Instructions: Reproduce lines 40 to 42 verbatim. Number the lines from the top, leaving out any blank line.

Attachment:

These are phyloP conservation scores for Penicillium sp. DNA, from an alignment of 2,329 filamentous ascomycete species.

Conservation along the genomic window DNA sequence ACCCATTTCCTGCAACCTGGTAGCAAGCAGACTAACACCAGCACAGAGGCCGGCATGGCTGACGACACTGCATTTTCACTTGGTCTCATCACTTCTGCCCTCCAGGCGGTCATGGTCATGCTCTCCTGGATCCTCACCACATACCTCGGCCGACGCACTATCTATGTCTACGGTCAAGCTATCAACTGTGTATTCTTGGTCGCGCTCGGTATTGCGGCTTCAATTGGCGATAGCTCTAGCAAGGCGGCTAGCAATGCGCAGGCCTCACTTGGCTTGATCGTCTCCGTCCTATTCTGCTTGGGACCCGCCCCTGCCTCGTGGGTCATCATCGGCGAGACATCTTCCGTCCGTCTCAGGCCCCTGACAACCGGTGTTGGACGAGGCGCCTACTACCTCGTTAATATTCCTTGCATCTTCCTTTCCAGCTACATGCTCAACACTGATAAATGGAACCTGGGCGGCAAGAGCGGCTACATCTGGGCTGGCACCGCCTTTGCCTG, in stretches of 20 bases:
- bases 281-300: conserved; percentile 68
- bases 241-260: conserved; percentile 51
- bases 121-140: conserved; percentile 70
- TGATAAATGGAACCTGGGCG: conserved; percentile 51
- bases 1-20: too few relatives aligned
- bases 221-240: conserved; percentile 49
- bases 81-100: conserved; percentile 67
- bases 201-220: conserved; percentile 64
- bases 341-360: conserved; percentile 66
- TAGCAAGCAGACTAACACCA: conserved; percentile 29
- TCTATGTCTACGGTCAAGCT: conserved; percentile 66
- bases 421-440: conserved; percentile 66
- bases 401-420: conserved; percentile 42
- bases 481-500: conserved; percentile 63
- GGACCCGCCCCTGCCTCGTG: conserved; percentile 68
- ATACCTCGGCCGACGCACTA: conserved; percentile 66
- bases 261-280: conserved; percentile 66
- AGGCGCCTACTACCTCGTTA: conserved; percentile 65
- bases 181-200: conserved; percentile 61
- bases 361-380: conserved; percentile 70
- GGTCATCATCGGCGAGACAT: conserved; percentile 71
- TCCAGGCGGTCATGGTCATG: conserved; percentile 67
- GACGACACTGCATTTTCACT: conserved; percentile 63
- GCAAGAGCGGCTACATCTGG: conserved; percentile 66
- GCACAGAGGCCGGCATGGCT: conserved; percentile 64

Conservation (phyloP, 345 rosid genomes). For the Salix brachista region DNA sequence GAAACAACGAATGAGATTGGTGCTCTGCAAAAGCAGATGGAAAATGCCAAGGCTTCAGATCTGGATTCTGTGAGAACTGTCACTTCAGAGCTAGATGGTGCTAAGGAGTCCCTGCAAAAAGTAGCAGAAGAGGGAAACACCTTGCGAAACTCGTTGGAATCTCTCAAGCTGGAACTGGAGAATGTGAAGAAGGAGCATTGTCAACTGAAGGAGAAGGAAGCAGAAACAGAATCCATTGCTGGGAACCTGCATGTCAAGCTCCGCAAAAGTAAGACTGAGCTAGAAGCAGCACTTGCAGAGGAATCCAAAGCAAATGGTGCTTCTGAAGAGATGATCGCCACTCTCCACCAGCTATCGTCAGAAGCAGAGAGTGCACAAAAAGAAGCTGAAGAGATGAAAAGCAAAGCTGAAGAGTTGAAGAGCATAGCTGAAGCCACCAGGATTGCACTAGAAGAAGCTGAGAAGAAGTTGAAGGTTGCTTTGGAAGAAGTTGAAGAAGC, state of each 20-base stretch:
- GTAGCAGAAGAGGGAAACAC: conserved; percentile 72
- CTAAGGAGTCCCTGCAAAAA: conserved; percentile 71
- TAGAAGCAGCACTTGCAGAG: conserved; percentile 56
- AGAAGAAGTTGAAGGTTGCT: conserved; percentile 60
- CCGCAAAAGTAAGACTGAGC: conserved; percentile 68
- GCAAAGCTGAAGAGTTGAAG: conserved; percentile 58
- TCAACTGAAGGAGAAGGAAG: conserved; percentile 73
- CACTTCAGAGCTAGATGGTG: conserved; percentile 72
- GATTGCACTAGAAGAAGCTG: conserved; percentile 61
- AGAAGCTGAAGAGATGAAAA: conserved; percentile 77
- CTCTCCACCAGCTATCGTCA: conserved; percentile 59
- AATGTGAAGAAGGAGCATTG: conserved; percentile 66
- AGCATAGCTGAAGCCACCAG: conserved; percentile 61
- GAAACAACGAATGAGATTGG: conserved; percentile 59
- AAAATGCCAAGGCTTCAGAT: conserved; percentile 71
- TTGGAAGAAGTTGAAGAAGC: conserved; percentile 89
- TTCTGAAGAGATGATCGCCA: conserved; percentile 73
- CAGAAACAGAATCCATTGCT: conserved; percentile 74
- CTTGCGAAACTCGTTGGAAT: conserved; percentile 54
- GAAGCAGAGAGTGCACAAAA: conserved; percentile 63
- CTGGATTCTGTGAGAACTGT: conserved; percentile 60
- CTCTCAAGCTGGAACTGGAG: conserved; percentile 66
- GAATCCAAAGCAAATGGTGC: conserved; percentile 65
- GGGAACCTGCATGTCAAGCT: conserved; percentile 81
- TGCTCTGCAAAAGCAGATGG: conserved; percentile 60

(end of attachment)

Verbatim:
- AATGTGAAGAAGGAGCATTG: conserved; percentile 66
- AGCATAGCTGAAGCCACCAG: conserved; percentile 61
- GAAACAACGAATGAGATTGG: conserved; percentile 59